public static void main(String[] args) {
    Demo test = new Demo();
    JButton hello = new JButton("Say Hello");
    hello.addActionListener(actionListener(test, "sayHello"));
    JFrame frame = new JFrame();
    frame.setDefaultCloseOperation(JFrame.EXIT_ON_CLOSE);
    frame.getContentPane().add(hello);
    frame.pack();
    frame.setVisible(true);
  }

  public void sayHello(ActionEvent event) {
    System.out.println("Hello");
  }
}

The downside of this is the lack of compile-time checking that the sayHello(ActionEvent) method exists.

The performance costs will be negligible.

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Actually, those ActionListener objects are command objects by the means of the command design pattern. You may create custom subclasses instead of anonymous subclasses and gain a little bit more elegancy.

Now if the thing that bothers you is how you're wiring the action listeners with the command objects, I would do something like this using reflection:

  • Create a custom annotation something like @MenuAction which may take the class of the proper command object.
  • Create a generic action listener that reads, instantiate and execute this command.
  • Add to all the menu items the generic action listener.

If you think it well, you could create a framework and use this generic approach in multiple projects, but it would be a lot more work than simply wiring a couple of menu items with the proper ActionListener implementation by hand.

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If the stuff you want to do is similar for every menu item you can create a class implementing ActionListener that takes constructor arguments. For example if each menu item should open a JFrame you can do something like this:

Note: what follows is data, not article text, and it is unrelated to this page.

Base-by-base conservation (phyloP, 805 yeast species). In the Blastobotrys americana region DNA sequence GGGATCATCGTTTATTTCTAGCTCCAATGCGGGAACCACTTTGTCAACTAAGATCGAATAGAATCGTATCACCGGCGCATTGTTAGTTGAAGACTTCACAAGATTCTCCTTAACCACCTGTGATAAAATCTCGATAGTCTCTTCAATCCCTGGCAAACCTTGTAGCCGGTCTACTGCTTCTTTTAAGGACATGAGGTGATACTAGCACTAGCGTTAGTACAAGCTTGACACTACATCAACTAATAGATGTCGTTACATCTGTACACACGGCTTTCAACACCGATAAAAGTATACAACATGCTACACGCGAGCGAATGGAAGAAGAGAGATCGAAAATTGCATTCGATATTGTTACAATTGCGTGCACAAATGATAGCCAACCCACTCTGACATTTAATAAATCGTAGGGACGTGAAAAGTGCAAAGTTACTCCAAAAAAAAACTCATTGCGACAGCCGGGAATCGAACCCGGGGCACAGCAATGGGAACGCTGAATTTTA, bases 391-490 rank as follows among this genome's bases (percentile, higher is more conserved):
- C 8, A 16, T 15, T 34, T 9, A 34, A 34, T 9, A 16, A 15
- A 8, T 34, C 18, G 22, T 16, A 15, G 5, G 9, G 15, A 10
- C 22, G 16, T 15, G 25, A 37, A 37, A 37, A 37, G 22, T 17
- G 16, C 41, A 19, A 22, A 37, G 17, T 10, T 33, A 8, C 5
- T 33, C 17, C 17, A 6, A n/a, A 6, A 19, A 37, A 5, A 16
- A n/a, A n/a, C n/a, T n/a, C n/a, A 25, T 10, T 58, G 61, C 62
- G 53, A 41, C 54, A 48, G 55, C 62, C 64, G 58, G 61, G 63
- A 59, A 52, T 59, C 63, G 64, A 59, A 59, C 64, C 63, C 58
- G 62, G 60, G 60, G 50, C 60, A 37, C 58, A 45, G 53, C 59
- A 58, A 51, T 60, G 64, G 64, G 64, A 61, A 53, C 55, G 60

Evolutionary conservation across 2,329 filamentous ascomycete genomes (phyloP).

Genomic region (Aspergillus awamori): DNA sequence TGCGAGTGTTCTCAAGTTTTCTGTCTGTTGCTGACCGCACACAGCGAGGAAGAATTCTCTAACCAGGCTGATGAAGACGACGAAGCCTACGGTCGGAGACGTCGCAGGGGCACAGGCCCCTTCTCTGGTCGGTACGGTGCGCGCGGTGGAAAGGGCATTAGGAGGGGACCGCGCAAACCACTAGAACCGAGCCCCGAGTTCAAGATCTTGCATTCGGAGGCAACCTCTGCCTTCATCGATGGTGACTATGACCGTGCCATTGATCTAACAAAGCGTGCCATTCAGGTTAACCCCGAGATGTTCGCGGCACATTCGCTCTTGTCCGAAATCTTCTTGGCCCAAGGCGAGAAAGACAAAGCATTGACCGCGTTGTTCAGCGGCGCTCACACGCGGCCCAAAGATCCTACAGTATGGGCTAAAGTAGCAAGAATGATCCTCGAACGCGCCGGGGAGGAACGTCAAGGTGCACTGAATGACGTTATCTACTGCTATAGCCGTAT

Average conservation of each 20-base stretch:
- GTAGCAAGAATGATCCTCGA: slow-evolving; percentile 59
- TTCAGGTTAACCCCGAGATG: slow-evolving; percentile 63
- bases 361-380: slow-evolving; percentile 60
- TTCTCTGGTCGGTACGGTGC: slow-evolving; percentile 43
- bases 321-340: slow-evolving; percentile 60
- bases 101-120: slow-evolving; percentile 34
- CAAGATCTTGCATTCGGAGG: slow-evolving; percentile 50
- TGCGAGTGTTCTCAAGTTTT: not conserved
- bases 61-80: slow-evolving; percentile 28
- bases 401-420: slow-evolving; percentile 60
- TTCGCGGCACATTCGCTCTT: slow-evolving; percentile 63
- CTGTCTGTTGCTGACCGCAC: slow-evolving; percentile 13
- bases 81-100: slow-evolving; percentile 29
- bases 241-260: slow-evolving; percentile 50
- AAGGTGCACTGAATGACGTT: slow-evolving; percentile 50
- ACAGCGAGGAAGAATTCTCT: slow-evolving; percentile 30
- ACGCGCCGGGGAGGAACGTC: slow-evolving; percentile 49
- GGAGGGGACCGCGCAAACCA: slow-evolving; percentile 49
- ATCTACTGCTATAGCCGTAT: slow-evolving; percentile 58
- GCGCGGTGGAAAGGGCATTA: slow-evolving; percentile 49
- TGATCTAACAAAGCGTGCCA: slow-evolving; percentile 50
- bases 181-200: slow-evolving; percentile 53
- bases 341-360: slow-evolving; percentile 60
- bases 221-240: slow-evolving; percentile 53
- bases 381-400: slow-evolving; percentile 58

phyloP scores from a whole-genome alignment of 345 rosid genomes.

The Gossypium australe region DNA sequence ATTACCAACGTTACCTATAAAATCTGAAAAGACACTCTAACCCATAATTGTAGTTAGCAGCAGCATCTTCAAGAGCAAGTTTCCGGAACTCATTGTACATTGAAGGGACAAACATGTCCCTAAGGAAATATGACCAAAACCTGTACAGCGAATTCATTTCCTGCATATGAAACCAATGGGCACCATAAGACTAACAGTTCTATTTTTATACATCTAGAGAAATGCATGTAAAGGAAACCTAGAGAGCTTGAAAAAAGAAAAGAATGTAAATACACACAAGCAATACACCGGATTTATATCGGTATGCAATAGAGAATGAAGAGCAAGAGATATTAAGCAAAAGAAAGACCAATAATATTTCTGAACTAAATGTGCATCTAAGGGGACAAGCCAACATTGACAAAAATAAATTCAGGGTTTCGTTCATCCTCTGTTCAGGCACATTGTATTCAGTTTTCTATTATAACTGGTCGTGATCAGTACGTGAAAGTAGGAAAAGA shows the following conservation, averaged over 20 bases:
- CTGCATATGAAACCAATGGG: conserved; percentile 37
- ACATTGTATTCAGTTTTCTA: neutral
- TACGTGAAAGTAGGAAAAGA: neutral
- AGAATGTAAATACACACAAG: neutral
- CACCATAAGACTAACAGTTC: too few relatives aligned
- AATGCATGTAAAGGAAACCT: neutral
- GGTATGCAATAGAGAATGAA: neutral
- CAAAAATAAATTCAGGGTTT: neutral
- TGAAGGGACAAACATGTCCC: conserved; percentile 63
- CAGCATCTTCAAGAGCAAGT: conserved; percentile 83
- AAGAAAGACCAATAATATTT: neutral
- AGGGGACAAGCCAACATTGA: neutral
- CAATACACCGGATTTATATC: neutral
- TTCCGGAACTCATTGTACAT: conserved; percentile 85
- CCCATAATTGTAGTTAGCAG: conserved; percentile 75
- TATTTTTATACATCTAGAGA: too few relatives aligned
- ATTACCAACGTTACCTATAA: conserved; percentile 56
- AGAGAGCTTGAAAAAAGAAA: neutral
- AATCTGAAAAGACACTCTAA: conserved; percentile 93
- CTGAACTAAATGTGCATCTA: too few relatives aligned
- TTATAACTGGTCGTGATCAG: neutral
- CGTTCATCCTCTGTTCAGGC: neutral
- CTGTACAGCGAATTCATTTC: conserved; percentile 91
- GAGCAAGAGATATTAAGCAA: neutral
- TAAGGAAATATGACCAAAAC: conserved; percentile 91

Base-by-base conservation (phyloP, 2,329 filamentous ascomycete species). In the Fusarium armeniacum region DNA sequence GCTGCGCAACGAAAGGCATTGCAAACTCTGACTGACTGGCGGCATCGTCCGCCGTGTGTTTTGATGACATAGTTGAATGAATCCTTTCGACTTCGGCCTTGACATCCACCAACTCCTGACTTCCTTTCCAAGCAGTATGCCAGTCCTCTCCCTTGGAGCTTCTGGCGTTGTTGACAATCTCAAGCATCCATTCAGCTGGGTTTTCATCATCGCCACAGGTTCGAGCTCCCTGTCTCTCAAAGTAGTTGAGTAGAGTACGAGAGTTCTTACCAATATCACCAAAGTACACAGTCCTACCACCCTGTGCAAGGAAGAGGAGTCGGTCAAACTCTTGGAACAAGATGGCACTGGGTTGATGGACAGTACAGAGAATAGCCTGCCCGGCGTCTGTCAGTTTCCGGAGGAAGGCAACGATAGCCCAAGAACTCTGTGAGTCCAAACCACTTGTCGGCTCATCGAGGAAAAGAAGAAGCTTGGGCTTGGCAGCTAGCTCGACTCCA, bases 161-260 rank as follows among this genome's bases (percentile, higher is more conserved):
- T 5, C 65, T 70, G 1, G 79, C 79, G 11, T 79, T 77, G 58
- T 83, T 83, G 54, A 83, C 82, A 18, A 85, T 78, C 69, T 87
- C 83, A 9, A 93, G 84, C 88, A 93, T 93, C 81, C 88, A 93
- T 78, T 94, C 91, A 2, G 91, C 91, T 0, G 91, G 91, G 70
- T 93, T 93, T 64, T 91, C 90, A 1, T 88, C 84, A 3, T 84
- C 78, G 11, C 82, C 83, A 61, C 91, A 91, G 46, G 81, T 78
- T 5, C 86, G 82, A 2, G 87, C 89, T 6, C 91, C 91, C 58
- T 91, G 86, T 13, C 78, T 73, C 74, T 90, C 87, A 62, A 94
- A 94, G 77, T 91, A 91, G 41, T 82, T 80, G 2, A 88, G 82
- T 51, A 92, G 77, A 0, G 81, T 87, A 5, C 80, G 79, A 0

public class OpenFrameAction implements ActionListener
{
    private final JFrame frame;

    public OpenFrameAction(final JFrame frameToOpen)
    {
        this.frame = frameToOpen;
    }

    public void actionPerformed(ActionEvent e)
    {
        this.frame.setVisible(true);
    }
}

And then for each menu item:

menuitem_1.addActionListener(new OpenFrameAction(myFrameForMenuItem1));
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Expanding on siegi's answer. You would only really want to add individual listeners to each item if the actions to be performed have noting in common (jump off a cliff, do the tango, have a cup of coffee). If this is the case you can't expect Java to perform any maintainability magic for you.

The more usual case is that the actions do have something in common (do the tango, do the foxtrot, etc). If this is the case you can follow siegi's advice or attach a listener to the menu (not the item). The event should tell you which item was selected and you can use that in your listener:

// something like this
actionPerformed(ActionEvent e)
{
    this.doDance(e.getSource().getSelectedValue());
}
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If I'm not wrong, e.getSource() returns an Object, so you have to cast to get to the getSelectedValue() method. ;-) –  siegi Apr 22 '12 at 21:33
1  
You're probably not wrong. My point was that the event object should contain the required information. –  barry Apr 22 '12 at 21:41
    
Yes, you're right, good point :-) –  siegi Apr 22 '12 at 21:47